As the weather turns and nights get a little cooler, apples will start to ripen at local orchards. Instead of running to the beach and water parks, families start to look for different activities. Picking apples is a great way to get kids involved in a project that will encourage nutrition, teach them about growing and get them excited about eating some new apple treats.
Look for a Kid-friendly Orchard
Since apple orchards are privately owned, it is best to call and speak to the owners before you plan a trip. Some are very family-friendly and inviting toward children. Others may say they welcome children, but you can hear the strain in their voice as they think about rambunctious children running through their beloved apple trees. It is best to pick an orchard that is more laid-back about the experience. Make sure it has dwarf trees so children can reach the fruit. According to Pillsbury, many offer hayrides, corn mazes and other amenities that make the day even more memorable.
What to Bring
Apple-picking will take several hours, and many people make a day out of it, so come prepared to stay awhile. Dress children in older clothes, so there is no stress over a hole or grass stain. Make sure you pack some drinks for thirsty kids and a picnic lunch if you plan on staying several hours. Some hand sanitizer is a good idea; don't forget the camera to capture the great memories.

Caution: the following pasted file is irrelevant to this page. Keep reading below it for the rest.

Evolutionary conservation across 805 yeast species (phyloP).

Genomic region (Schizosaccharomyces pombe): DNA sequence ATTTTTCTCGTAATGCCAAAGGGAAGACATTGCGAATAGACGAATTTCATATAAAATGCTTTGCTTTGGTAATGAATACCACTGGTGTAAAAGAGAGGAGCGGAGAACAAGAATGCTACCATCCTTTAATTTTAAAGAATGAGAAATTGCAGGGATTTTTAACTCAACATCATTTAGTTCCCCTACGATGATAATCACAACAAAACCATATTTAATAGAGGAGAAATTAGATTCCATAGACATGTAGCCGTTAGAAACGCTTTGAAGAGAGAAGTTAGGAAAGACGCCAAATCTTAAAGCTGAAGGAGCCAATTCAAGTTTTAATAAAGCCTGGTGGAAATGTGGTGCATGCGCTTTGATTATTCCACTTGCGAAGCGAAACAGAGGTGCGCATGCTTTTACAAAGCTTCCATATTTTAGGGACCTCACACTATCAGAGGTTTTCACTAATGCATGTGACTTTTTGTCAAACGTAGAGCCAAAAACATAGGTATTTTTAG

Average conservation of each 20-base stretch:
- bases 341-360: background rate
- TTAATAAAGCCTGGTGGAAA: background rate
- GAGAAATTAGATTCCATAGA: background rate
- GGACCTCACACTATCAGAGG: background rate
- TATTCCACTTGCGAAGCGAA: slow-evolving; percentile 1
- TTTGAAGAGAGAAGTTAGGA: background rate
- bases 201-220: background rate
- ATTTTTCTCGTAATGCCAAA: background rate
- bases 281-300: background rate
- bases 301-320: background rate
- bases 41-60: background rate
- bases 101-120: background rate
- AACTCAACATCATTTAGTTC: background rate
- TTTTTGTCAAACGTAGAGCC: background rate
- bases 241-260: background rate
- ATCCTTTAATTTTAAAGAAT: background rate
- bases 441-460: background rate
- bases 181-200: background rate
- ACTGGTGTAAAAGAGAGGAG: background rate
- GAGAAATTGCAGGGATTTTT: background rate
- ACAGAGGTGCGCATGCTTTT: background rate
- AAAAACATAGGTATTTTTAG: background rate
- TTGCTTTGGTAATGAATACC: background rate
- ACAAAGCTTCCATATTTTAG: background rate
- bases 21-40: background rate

Remind Children of Rules
Some orchards have specific rules about behavior while picking, so be sure to review those with children before venturing out. Parents can also remind children that they need to take home any trash they create, so don't drop garbage on the ground. It seems like common sense, but small children can see the round fruit on the ground that resemble a ball and think its a great idea to pick one up and toss it. Even the most patient orchard owners will frown on children throwing the fruit they worked hard to produce.
Give Instructions for Picking
Walking up to a tree and yanking an apple off seems simple enough, but it can actually harm the tree and cause valuable fruit to drop and bruise. According to PickYourOwn.org, the best way to pick an apple is rolling it upward and twisting for a gentle removal. Show children how to check for bruises and blemishes before picking and give them guidelines for size or you may end up with a bushel of tiny inedible fruit.
After the picking is done and you've headed home, get children involved in making some special foods with this delicious and healthy fruit. Children will be happy to help making applesauce, pies and crisps. Simply slice some up and dip in caramel, peanut butter or cream cheese. Virginia Apple Growers suggests kid-friendly recipes including apple milkshakes, roll-ups, cakes and frozen pops. The possibilities are endless.
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